CWYL EW-: AT YSTALYFERA. The pupils of the Ystalyfera County School celebrated St. David's Day 0:1 Friday by holding an eisteddfod. A;, excellent and varied programme was presented, and the pnpils did their work in a highly creditable manner. Mr. lhonry Roes, B.A., headmaster, acted in the capacity,of conductor, and the other ofncials were: Adjudicators literary items, "Gwiljun Cynlais music, Mr. W. D. Clee, A.R.C.M.. Ystalyfera; drawing, Air. Vincent Evaiiii, Ystalyfera; prize bags, Mr. Henrv Rees. Accompanist, fr. D. M. Baden Evans, A.L.C.M. Awards: bays, 1. Ray Thomas, Alltwen 2 Annie Lewis, Alltwen; corwjlatioE. Lilian Davies, Pontardawe, Open reci- tation, 1, Rachel Roberts, Pontardawe 2 Ethel Williams, Cwmllynfell. Recita- tion (senior), divided between Elsie Bibbs, Pontardawe. and Marie J. J one." (Eluned Meudwy). Magazine cover, I. James, Vaughan, Clydach 2 Vera Ar- nold, Ystalyfera. Imprcmptu speech: The adjudicator's decision in withhold- ing the prize was couched as follows: "Ap Ceninen," a "Sciletws, "Taffy," "Client" ac "A p Winwns," "No. I," mae'r holl yn haeddu Stopo'r wobor iddynt heddv. Lyric, "Plentyn y milwr," I Maggie Evans. Gwauncaegurv, cn 2 Ronald Geo. Pontardawe. Pianoforte solo (for juniors), 1 Caroline James, Yniametl- dwy; 2 Ceinwen Lloyd, Ystalyfera; for seniors, 1, D. M. Baden Evan, Gwaur- sen i o-.s, 1, D. ;\4. caegurwen; 2 Phyllis Brown, Ystaly- fera. Solo (juniors). 1 Eluned Reee. Pontardawe; 2 Rachel Roberts, Pont- ardawe: seniors, 1, Jennie Joseph. Pontardawe: 2 Annie L. Jones, Pontar- dawe. Translation into Welsh. 1 Salh Jones, Cwmllynfell; 2 Violet BurneL, Clydach and Tom Lewis, Morris ton. Translation into English, 1. Ray E. Rees, Ystalvfera: 2 M. Maud Dav. Clydi^ch. Essay, "The Effects of Wac" 1, D. Ml Baden Evans, Gwauncaegur- wen; 2 Gwynneth Rees, Ystalyfero- Pianoforte duet. 1 Baden Evans anii Harrv Irons. Pontardawe; 2 Phyllis Broom, Ystalyfera and Jennie Joseph. Pontardawe. Vocal duet, 1 Eluned Ree. and Buddug Williams. Yntalyfera; 2, Annie L. Jones and Marie J. Jones. Pontardawe. Choir. 1 Mudic Lovers (conductreM, Rachel A. Davkvs"); 2 Cor y Plant (Buddug Williams). The ei. teddfod was most successful, and re- flects groat credit upon the organiserp.. The secretaries were Miss Gwynneth Rees and Mr. Thos. W. Lewis. TheTO was a good attendance at "Y Ddraig Goch" on Friday evening when St. David's Day was .celebrated by & miscellaneous concert. Mr. Fredk. Rees presided, and Mr W. n. Clee, A.-P,.C.O. and Mr. T. W. Hepkin were the a<> companists. The programme included some of the best artistes in the dis- trict, and all expressed themselves pleased with the work performed by the singers, reciters, and speakers who fully Reserved the hearty vote of thanks passed at the conclusion. The. programme was opened by Misses R. A. Davies, Buddug Williams, M. A. Morgan, and Kathleen Williams, wfac sang Welsh folk songs; followed by s duet by Miss Winnie Hopkins and Eva Davies. A choir under the conductor- .ship of Mr. Ben Jones, M.A.. sang "Dewi Sant," after which Mrs. Reefc, Penvwern, gave a recitation. Miw, Kathleen Williams sang penilhon, which were followed by an excellent and inspiring address by the Rev. Ben Davies, Pantteg. Mr. W. T. DaVl able solo was followed by Miss Gwlad Davies, who sang "Can y Droell whilst the choir hummed a melodious accom- paniment.. A solo was then given by Jennie Griffiths, followed bv a rota- tion bv "Merch y Meudwy." Miss Nefc- ta Davies gave a solo in her usual pleasing manner, after which M»e Enid Davies sang penillion in a very effective stvle. Misses R. A. Dayiee, Buddug Williams, M. A. 'Morgan, and Kathleen Williams again sang Welsk folk songs, after which Mr. and Mrs. Dd. Jones presented a short sketch. entitled "Y Melinvdd." Miss Gwlady.^ Davies again sang a solo entitled "Yr Hen Wr Mwvn." pnd the sane as a finale "Nos Da." An en joyable evening was brought to a elose bv the singing of "Hen Wlad fv Nhadau, Miss Gwladys Davies taking the solo.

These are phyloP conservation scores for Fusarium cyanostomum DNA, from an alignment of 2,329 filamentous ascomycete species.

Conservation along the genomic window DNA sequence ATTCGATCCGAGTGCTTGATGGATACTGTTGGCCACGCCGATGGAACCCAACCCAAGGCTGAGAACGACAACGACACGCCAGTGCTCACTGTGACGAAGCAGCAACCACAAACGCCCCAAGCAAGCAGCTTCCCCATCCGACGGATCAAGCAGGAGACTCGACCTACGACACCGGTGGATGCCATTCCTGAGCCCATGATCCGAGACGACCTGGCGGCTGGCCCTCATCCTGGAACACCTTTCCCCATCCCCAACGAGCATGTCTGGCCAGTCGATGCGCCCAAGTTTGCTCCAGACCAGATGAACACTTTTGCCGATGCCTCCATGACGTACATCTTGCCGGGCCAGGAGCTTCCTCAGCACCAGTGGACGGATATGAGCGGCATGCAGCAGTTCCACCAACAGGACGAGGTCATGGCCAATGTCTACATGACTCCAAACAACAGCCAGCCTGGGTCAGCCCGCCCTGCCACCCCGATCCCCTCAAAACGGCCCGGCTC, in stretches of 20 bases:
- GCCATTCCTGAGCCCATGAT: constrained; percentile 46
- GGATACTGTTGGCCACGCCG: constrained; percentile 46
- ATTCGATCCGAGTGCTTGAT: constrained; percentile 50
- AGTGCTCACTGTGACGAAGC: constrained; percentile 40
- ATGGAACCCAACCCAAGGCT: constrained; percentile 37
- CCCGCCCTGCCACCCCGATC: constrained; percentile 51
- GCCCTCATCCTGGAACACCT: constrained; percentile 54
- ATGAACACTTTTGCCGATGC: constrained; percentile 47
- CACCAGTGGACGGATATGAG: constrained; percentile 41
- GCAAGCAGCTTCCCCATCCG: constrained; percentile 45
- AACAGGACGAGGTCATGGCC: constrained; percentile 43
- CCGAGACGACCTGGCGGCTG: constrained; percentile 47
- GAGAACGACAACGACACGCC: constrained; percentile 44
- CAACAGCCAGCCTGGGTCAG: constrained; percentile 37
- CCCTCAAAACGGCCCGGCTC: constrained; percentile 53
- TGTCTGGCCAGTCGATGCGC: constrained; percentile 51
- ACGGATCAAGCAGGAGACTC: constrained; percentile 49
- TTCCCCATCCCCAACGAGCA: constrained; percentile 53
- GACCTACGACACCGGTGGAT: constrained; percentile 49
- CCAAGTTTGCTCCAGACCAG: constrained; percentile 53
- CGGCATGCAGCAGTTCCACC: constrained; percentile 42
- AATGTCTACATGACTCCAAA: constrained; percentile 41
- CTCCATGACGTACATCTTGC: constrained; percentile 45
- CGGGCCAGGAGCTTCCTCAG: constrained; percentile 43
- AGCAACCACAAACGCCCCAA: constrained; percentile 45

Ammanford 1,0" 0"'<" Ah-eH-ve s^hool-^hddren • are being encouraged to renr S'vunsoi- tramwov emnlayes havf handed in notices. As protest a-T'Snut ■ d roads, a IJana-un1!! resident to pay hie r,tt4-,E. C'am'Hcfbonsb ire ■■ .olaining d 11."]lr1 the d.l.1,i'í t4:* rep: ir